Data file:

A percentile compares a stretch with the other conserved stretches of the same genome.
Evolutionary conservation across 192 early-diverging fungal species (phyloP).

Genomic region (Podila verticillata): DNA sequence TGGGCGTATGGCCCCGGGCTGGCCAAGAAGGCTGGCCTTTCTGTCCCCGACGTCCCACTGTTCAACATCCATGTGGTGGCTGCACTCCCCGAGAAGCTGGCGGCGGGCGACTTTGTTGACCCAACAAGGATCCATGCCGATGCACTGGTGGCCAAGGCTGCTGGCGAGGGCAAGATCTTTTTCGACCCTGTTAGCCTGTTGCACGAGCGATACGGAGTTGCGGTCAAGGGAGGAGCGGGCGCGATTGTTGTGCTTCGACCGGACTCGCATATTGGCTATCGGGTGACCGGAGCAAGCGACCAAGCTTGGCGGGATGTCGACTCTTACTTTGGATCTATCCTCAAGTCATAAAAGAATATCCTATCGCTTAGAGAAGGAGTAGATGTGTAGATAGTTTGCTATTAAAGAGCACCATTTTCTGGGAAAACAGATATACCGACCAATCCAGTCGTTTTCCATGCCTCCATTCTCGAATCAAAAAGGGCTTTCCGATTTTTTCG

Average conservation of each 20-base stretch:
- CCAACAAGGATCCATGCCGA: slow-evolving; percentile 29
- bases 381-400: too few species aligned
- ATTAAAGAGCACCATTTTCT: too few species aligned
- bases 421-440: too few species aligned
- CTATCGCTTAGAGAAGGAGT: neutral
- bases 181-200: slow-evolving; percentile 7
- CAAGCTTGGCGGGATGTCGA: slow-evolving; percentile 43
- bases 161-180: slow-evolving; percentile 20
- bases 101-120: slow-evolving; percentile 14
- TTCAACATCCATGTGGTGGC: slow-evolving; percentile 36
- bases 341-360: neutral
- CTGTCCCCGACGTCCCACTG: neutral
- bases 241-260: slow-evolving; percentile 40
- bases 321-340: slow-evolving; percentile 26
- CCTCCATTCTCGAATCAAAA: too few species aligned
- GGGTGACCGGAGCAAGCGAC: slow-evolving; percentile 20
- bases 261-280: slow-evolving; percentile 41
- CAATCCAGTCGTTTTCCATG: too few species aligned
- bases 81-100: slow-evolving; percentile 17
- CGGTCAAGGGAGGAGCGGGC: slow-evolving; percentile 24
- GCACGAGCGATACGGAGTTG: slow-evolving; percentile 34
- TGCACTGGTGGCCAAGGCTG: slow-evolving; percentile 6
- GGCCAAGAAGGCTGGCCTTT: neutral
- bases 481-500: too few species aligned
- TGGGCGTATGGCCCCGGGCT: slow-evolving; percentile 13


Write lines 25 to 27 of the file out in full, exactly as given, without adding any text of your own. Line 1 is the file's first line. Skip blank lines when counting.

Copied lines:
- GCACGAGCGATACGGAGTTG: slow-evolving; percentile 34
- TGCACTGGTGGCCAAGGCTG: slow-evolving; percentile 6
- GGCCAAGAAGGCTGGCCTTT: neutral